Examination of factors for use as potential predictors of human enteric pathogen survival in soil
Article first published online: 13 NOV 2013
© 2013 The Society for Applied Microbiology
Journal of Applied Microbiology
Volume 116, Issue 2, pages 335–349, February 2014
How to Cite
Erickson, M.C., Habteselassie, M.Y., Liao, J., Webb, C.C., Mantripragada, V., Davey, L.E. and Doyle, M.P. (2014), Examination of factors for use as potential predictors of human enteric pathogen survival in soil. Journal of Applied Microbiology, 116: 335–349. doi: 10.1111/jam.12373
- Issue published online: 17 JAN 2014
- Article first published online: 13 NOV 2013
- Accepted manuscript online: 25 OCT 2013 03:14AM EST
- Manuscript Accepted: 21 OCT 2013
- Manuscript Revised: 4 OCT 2013
- Manuscript Received: 10 JUL 2013
- USDA NIFSI. Grant Number: # 2007-51110-03812
- E. coli O157:H7;
- microbial diversity;
- Salmonella ;
Three soils that varied in their physicochemical characteristics and microbial diversity were inoculated with Escherichia coli O157:H7 and Salmonella to determine the relative impact of abiotic and biotic factors on the pathogens' survival when the soil was held at 25°C.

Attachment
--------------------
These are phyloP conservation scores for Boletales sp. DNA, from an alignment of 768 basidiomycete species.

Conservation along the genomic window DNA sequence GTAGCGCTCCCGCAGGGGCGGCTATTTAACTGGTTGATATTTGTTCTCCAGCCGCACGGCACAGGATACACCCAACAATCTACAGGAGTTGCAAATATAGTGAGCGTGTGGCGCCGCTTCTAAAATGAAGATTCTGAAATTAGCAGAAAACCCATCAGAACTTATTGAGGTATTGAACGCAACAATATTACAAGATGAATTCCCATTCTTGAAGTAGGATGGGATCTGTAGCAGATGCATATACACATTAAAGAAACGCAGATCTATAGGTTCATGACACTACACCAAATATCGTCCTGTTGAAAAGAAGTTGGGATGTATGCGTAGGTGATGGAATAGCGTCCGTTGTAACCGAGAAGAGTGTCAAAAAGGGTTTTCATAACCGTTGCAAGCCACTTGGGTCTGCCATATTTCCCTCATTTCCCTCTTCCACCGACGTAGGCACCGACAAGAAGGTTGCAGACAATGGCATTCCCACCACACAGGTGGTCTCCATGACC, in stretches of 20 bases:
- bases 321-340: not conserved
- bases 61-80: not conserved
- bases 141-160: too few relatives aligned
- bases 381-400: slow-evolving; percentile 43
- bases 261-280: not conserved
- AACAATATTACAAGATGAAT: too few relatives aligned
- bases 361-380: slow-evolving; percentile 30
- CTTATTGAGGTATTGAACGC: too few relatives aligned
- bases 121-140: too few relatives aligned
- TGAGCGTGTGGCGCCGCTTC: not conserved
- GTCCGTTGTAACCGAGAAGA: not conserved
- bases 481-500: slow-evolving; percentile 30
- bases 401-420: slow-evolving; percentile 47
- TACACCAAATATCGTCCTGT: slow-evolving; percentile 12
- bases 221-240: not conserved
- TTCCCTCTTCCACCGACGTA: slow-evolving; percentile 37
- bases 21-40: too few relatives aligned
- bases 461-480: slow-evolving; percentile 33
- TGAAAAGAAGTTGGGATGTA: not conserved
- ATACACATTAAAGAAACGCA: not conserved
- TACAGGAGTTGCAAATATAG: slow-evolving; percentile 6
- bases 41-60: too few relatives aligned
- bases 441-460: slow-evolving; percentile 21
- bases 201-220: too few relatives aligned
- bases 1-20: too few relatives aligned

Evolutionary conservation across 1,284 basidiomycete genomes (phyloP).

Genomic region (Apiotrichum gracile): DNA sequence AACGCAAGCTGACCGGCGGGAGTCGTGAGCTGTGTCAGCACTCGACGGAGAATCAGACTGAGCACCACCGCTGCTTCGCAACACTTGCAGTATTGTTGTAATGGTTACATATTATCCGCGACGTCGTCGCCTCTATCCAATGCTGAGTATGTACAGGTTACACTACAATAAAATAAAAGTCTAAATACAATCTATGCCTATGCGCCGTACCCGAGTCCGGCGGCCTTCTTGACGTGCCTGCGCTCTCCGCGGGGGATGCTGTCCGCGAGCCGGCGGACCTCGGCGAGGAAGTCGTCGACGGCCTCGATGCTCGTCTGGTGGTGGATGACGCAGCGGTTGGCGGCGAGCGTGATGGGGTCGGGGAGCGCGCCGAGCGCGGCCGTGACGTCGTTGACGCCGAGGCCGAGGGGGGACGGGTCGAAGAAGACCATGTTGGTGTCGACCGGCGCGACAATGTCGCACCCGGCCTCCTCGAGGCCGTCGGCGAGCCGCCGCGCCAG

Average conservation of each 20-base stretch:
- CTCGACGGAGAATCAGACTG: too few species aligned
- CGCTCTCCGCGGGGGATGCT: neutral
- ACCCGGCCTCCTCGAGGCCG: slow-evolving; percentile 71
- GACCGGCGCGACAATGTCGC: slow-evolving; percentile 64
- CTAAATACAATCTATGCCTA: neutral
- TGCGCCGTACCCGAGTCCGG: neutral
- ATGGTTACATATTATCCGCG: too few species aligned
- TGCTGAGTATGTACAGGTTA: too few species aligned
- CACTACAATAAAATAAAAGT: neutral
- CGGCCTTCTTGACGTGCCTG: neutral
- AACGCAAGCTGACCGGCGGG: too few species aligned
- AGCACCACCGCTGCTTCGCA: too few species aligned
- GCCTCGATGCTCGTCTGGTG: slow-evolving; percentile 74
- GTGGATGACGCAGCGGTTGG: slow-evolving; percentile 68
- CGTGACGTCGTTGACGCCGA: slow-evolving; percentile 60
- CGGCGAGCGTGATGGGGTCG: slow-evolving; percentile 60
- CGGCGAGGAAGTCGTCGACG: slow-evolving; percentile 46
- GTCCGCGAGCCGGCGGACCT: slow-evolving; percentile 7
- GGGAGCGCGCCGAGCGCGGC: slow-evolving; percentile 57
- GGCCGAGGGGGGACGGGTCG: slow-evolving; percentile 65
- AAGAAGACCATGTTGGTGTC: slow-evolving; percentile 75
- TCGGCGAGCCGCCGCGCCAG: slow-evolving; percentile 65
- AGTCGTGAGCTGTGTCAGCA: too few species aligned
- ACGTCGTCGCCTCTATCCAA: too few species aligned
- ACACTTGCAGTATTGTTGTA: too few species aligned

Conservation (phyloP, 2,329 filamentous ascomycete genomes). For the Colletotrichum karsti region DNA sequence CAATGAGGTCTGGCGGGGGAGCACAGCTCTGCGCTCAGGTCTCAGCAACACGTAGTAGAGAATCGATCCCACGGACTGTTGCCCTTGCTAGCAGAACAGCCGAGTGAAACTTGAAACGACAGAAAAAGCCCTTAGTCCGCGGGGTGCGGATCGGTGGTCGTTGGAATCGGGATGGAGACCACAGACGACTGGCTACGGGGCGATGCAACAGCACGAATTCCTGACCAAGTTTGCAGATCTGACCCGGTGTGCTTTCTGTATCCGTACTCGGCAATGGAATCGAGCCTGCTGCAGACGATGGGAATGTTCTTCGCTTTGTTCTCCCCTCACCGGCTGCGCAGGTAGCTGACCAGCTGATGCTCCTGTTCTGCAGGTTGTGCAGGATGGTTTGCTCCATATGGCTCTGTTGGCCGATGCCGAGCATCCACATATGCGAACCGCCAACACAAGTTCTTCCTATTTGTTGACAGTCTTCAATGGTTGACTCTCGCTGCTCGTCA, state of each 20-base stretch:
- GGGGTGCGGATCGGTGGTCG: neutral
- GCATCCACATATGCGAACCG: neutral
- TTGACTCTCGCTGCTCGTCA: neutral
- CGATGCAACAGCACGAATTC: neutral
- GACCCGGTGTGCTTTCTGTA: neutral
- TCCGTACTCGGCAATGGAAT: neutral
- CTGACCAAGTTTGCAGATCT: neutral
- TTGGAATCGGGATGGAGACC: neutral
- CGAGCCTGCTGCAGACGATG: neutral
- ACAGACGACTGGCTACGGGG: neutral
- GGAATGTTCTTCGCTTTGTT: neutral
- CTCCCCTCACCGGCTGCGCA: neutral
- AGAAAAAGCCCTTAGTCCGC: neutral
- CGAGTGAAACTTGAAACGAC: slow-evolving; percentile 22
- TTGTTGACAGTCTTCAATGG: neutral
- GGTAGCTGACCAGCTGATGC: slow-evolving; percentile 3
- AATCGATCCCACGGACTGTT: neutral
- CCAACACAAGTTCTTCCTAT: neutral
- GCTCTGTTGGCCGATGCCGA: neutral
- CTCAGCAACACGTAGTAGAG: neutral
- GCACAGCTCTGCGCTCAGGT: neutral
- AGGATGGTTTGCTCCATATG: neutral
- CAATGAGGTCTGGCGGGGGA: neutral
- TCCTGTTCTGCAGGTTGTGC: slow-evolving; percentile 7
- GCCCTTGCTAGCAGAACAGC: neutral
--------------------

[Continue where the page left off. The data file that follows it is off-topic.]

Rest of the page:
Methods and Results
Three soils that were classified as having low, medium and high microbial diversity were divided into two batches for adjustment to 20% of water-holding capacity and to 40% of water-holding capacity. Soils were inoculated with both green fluorescent-labelled E. coli O157:H7 and red fluorescent-labelled Salmonella (5 log CFU g−1 dry weight) and held at 25°C. Pathogens inoculated into an acidic soil died off within 9 weeks, whereas they were still detected in the other two soils by enrichment culture after 18 weeks. Moisture did not affect inactivation of E. coli O157:H7, but did affect Salmonella inactivation in soil having the greatest organic load and microbial diversity. Using multiple linear regression analysis, 98·7% of the variability in the inactivation rate for E. coli O157:H7 was explained by a model that included the variables of initial pH and electrical conductivity. Salmonella's inactivation rate was predicted by a model that included pH and initial cell numbers of copiotrophic and oligotrophic bacteria.
This study provided evidence of specific properties that impact inactivation of E. coli O157:H7 and Salmonella in soils at 25°C.
Significance and Impact of the Study
Identification of factors influential in the die-off of enteric pathogens will assist in developing guidelines for safe intervals between field contamination events and planting or harvesting of fresh-cut produce crops.